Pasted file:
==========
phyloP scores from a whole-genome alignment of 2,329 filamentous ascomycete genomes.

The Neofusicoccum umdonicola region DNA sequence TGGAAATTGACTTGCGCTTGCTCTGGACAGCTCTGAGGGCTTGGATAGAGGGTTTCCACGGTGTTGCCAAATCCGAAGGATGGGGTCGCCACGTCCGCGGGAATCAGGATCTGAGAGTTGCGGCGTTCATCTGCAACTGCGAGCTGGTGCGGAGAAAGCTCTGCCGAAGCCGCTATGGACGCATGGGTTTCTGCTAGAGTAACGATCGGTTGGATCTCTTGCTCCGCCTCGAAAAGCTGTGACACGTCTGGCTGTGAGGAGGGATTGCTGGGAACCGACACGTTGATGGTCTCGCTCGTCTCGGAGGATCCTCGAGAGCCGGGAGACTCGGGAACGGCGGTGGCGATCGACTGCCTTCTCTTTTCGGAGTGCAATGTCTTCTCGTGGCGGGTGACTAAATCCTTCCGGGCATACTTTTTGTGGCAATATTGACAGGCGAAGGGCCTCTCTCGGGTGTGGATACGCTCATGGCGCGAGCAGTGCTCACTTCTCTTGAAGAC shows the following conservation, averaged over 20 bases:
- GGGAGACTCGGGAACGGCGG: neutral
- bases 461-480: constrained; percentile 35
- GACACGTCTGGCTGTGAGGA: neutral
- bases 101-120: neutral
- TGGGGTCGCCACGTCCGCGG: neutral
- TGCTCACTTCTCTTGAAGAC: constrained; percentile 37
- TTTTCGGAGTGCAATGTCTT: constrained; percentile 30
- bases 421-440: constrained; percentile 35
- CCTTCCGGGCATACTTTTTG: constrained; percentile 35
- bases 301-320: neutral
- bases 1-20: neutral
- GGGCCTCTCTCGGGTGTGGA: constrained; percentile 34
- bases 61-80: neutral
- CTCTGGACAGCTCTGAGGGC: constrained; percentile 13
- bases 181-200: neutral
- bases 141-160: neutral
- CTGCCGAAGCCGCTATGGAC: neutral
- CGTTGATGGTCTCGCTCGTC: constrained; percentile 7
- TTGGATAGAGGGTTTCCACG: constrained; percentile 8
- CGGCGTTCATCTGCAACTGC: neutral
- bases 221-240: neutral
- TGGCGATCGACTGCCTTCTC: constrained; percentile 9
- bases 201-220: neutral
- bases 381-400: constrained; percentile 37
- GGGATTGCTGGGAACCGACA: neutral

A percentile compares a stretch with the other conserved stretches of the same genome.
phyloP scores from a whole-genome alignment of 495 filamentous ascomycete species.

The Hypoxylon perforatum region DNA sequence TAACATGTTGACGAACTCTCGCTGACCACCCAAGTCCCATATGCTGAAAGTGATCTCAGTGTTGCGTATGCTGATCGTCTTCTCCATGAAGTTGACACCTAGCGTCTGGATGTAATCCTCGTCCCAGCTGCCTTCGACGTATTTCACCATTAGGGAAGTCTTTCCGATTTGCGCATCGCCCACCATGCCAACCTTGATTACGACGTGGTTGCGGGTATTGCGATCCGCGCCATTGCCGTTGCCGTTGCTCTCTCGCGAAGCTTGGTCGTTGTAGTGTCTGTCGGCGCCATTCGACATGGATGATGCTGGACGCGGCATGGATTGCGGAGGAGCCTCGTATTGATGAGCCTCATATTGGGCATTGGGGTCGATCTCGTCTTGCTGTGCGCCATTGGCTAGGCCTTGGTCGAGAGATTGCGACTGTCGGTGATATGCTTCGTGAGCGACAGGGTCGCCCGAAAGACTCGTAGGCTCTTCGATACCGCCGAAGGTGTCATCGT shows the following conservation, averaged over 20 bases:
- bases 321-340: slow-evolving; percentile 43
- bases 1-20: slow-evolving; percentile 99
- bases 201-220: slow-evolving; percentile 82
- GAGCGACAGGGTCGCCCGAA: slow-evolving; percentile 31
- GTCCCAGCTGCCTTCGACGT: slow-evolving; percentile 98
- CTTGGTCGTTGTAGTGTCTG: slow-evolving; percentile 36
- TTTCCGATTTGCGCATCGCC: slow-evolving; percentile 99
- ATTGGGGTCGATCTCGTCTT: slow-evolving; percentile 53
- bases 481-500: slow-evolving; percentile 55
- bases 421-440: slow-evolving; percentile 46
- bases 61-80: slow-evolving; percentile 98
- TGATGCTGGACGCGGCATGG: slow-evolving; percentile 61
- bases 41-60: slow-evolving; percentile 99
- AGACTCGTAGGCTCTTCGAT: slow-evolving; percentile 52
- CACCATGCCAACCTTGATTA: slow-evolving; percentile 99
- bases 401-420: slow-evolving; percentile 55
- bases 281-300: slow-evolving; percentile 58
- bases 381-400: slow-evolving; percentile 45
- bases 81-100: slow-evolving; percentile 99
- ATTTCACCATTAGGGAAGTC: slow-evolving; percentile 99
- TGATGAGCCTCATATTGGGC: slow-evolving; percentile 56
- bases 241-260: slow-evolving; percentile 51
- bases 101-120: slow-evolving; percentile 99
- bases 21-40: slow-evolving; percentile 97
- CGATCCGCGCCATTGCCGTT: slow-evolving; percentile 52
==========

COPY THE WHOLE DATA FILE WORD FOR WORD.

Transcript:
phyloP scores from a whole-genome alignment of 2,329 filamentous ascomycete genomes.

The Neofusicoccum umdonicola region DNA sequence TGGAAATTGACTTGCGCTTGCTCTGGACAGCTCTGAGGGCTTGGATAGAGGGTTTCCACGGTGTTGCCAAATCCGAAGGATGGGGTCGCCACGTCCGCGGGAATCAGGATCTGAGAGTTGCGGCGTTCATCTGCAACTGCGAGCTGGTGCGGAGAAAGCTCTGCCGAAGCCGCTATGGACGCATGGGTTTCTGCTAGAGTAACGATCGGTTGGATCTCTTGCTCCGCCTCGAAAAGCTGTGACACGTCTGGCTGTGAGGAGGGATTGCTGGGAACCGACACGTTGATGGTCTCGCTCGTCTCGGAGGATCCTCGAGAGCCGGGAGACTCGGGAACGGCGGTGGCGATCGACTGCCTTCTCTTTTCGGAGTGCAATGTCTTCTCGTGGCGGGTGACTAAATCCTTCCGGGCATACTTTTTGTGGCAATATTGACAGGCGAAGGGCCTCTCTCGGGTGTGGATACGCTCATGGCGCGAGCAGTGCTCACTTCTCTTGAAGAC shows the following conservation, averaged over 20 bases:
- GGGAGACTCGGGAACGGCGG: neutral
- bases 461-480: constrained; percentile 35
- GACACGTCTGGCTGTGAGGA: neutral
- bases 101-120: neutral
- TGGGGTCGCCACGTCCGCGG: neutral
- TGCTCACTTCTCTTGAAGAC: constrained; percentile 37
- TTTTCGGAGTGCAATGTCTT: constrained; percentile 30
- bases 421-440: constrained; percentile 35
- CCTTCCGGGCATACTTTTTG: constrained; percentile 35
- bases 301-320: neutral
- bases 1-20: neutral
- GGGCCTCTCTCGGGTGTGGA: constrained; percentile 34
- bases 61-80: neutral
- CTCTGGACAGCTCTGAGGGC: constrained; percentile 13
- bases 181-200: neutral
- bases 141-160: neutral
- CTGCCGAAGCCGCTATGGAC: neutral
- CGTTGATGGTCTCGCTCGTC: constrained; percentile 7
- TTGGATAGAGGGTTTCCACG: constrained; percentile 8
- CGGCGTTCATCTGCAACTGC: neutral
- bases 221-240: neutral
- TGGCGATCGACTGCCTTCTC: constrained; percentile 9
- bases 201-220: neutral
- bases 381-400: constrained; percentile 37
- GGGATTGCTGGGAACCGACA: neutral

A percentile compares a stretch with the other conserved stretches of the same genome.
phyloP scores from a whole-genome alignment of 495 filamentous ascomycete species.

The Hypoxylon perforatum region DNA sequence TAACATGTTGACGAACTCTCGCTGACCACCCAAGTCCCATATGCTGAAAGTGATCTCAGTGTTGCGTATGCTGATCGTCTTCTCCATGAAGTTGACACCTAGCGTCTGGATGTAATCCTCGTCCCAGCTGCCTTCGACGTATTTCACCATTAGGGAAGTCTTTCCGATTTGCGCATCGCCCACCATGCCAACCTTGATTACGACGTGGTTGCGGGTATTGCGATCCGCGCCATTGCCGTTGCCGTTGCTCTCTCGCGAAGCTTGGTCGTTGTAGTGTCTGTCGGCGCCATTCGACATGGATGATGCTGGACGCGGCATGGATTGCGGAGGAGCCTCGTATTGATGAGCCTCATATTGGGCATTGGGGTCGATCTCGTCTTGCTGTGCGCCATTGGCTAGGCCTTGGTCGAGAGATTGCGACTGTCGGTGATATGCTTCGTGAGCGACAGGGTCGCCCGAAAGACTCGTAGGCTCTTCGATACCGCCGAAGGTGTCATCGT shows the following conservation, averaged over 20 bases:
- bases 321-340: slow-evolving; percentile 43
- bases 1-20: slow-evolving; percentile 99
- bases 201-220: slow-evolving; percentile 82
- GAGCGACAGGGTCGCCCGAA: slow-evolving; percentile 31
- GTCCCAGCTGCCTTCGACGT: slow-evolving; percentile 98
- CTTGGTCGTTGTAGTGTCTG: slow-evolving; percentile 36
- TTTCCGATTTGCGCATCGCC: slow-evolving; percentile 99
- ATTGGGGTCGATCTCGTCTT: slow-evolving; percentile 53
- bases 481-500: slow-evolving; percentile 55
- bases 421-440: slow-evolving; percentile 46
- bases 61-80: slow-evolving; percentile 98
- TGATGCTGGACGCGGCATGG: slow-evolving; percentile 61
- bases 41-60: slow-evolving; percentile 99
- AGACTCGTAGGCTCTTCGAT: slow-evolving; percentile 52
- CACCATGCCAACCTTGATTA: slow-evolving; percentile 99
- bases 401-420: slow-evolving; percentile 55
- bases 281-300: slow-evolving; percentile 58
- bases 381-400: slow-evolving; percentile 45
- bases 81-100: slow-evolving; percentile 99
- ATTTCACCATTAGGGAAGTC: slow-evolving; percentile 99
- TGATGAGCCTCATATTGGGC: slow-evolving; percentile 56
- bases 241-260: slow-evolving; percentile 51
- bases 101-120: slow-evolving; percentile 99
- bases 21-40: slow-evolving; percentile 97
- CGATCCGCGCCATTGCCGTT: slow-evolving; percentile 52